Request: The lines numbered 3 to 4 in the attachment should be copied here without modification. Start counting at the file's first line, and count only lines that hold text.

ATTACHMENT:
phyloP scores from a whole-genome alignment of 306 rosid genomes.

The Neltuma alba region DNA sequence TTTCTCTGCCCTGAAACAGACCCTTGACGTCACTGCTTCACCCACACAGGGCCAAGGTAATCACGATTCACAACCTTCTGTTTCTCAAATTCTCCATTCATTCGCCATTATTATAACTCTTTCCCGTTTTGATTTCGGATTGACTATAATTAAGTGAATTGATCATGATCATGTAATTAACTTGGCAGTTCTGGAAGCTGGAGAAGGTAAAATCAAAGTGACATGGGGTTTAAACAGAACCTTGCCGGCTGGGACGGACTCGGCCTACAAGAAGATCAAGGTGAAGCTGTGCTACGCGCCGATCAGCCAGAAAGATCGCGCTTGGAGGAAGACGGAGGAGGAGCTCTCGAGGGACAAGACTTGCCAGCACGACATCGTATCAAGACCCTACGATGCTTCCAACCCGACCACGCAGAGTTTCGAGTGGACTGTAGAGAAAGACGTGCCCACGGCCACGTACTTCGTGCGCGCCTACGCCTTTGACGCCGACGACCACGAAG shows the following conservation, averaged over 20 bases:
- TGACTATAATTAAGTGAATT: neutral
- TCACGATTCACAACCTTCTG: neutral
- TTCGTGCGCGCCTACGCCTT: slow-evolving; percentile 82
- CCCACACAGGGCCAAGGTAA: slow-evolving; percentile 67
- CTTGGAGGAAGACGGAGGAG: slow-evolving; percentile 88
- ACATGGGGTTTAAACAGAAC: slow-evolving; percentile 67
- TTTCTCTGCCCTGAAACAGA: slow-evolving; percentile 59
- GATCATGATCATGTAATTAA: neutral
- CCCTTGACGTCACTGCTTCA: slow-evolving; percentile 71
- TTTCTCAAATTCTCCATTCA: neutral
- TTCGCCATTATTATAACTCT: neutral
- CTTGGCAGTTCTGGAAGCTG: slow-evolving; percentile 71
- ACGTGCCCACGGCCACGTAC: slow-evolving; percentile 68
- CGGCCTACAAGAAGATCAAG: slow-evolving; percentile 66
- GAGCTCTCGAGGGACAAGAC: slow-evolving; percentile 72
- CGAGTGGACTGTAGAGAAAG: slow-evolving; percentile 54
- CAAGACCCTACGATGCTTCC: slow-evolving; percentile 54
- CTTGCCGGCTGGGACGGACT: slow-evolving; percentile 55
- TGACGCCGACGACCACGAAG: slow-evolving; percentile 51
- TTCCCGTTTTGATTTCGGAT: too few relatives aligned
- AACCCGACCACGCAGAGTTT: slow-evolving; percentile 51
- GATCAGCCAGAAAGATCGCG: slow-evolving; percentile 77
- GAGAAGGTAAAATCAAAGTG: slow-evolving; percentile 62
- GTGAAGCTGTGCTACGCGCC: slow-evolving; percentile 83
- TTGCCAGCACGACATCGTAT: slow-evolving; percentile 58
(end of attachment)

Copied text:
- TGACTATAATTAAGTGAATT: neutral
- TCACGATTCACAACCTTCTG: neutral